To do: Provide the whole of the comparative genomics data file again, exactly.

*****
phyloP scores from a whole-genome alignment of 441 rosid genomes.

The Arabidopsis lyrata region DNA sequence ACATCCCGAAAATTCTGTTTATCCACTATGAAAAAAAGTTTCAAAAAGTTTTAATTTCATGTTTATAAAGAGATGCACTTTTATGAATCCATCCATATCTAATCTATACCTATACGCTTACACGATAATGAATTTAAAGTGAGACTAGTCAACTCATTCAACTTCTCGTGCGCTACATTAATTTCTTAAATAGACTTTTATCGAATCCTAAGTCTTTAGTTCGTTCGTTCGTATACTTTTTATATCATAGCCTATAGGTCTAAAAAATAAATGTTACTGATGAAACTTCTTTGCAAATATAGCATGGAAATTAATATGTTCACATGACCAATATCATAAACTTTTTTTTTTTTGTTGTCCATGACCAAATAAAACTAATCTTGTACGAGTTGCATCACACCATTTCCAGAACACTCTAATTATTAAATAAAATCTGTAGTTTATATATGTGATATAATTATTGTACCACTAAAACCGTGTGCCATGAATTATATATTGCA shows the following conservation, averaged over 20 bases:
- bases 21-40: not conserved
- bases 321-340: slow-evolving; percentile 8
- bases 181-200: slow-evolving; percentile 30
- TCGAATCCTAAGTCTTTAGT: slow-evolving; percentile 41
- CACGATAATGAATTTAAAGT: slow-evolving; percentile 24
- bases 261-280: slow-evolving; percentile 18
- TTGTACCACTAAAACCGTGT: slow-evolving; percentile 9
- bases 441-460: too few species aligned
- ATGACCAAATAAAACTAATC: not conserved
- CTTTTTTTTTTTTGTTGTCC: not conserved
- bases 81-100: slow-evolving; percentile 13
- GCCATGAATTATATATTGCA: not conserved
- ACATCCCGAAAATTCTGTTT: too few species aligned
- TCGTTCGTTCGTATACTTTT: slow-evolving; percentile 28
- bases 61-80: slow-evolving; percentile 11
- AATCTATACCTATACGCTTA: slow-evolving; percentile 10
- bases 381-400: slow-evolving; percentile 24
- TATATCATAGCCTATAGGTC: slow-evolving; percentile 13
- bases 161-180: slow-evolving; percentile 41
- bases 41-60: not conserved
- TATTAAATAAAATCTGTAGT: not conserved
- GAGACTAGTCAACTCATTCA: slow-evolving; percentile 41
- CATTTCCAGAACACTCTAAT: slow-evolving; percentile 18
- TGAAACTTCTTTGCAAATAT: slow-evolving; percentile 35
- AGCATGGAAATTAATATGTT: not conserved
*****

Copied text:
phyloP scores from a whole-genome alignment of 441 rosid genomes.

The Arabidopsis lyrata region DNA sequence ACATCCCGAAAATTCTGTTTATCCACTATGAAAAAAAGTTTCAAAAAGTTTTAATTTCATGTTTATAAAGAGATGCACTTTTATGAATCCATCCATATCTAATCTATACCTATACGCTTACACGATAATGAATTTAAAGTGAGACTAGTCAACTCATTCAACTTCTCGTGCGCTACATTAATTTCTTAAATAGACTTTTATCGAATCCTAAGTCTTTAGTTCGTTCGTTCGTATACTTTTTATATCATAGCCTATAGGTCTAAAAAATAAATGTTACTGATGAAACTTCTTTGCAAATATAGCATGGAAATTAATATGTTCACATGACCAATATCATAAACTTTTTTTTTTTTGTTGTCCATGACCAAATAAAACTAATCTTGTACGAGTTGCATCACACCATTTCCAGAACACTCTAATTATTAAATAAAATCTGTAGTTTATATATGTGATATAATTATTGTACCACTAAAACCGTGTGCCATGAATTATATATTGCA shows the following conservation, averaged over 20 bases:
- bases 21-40: not conserved
- bases 321-340: slow-evolving; percentile 8
- bases 181-200: slow-evolving; percentile 30
- TCGAATCCTAAGTCTTTAGT: slow-evolving; percentile 41
- CACGATAATGAATTTAAAGT: slow-evolving; percentile 24
- bases 261-280: slow-evolving; percentile 18
- TTGTACCACTAAAACCGTGT: slow-evolving; percentile 9
- bases 441-460: too few species aligned
- ATGACCAAATAAAACTAATC: not conserved
- CTTTTTTTTTTTTGTTGTCC: not conserved
- bases 81-100: slow-evolving; percentile 13
- GCCATGAATTATATATTGCA: not conserved
- ACATCCCGAAAATTCTGTTT: too few species aligned
- TCGTTCGTTCGTATACTTTT: slow-evolving; percentile 28
- bases 61-80: slow-evolving; percentile 11
- AATCTATACCTATACGCTTA: slow-evolving; percentile 10
- bases 381-400: slow-evolving; percentile 24
- TATATCATAGCCTATAGGTC: slow-evolving; percentile 13
- bases 161-180: slow-evolving; percentile 41
- bases 41-60: not conserved
- TATTAAATAAAATCTGTAGT: not conserved
- GAGACTAGTCAACTCATTCA: slow-evolving; percentile 41
- CATTTCCAGAACACTCTAAT: slow-evolving; percentile 18
- TGAAACTTCTTTGCAAATAT: slow-evolving; percentile 35
- AGCATGGAAATTAATATGTT: not conserved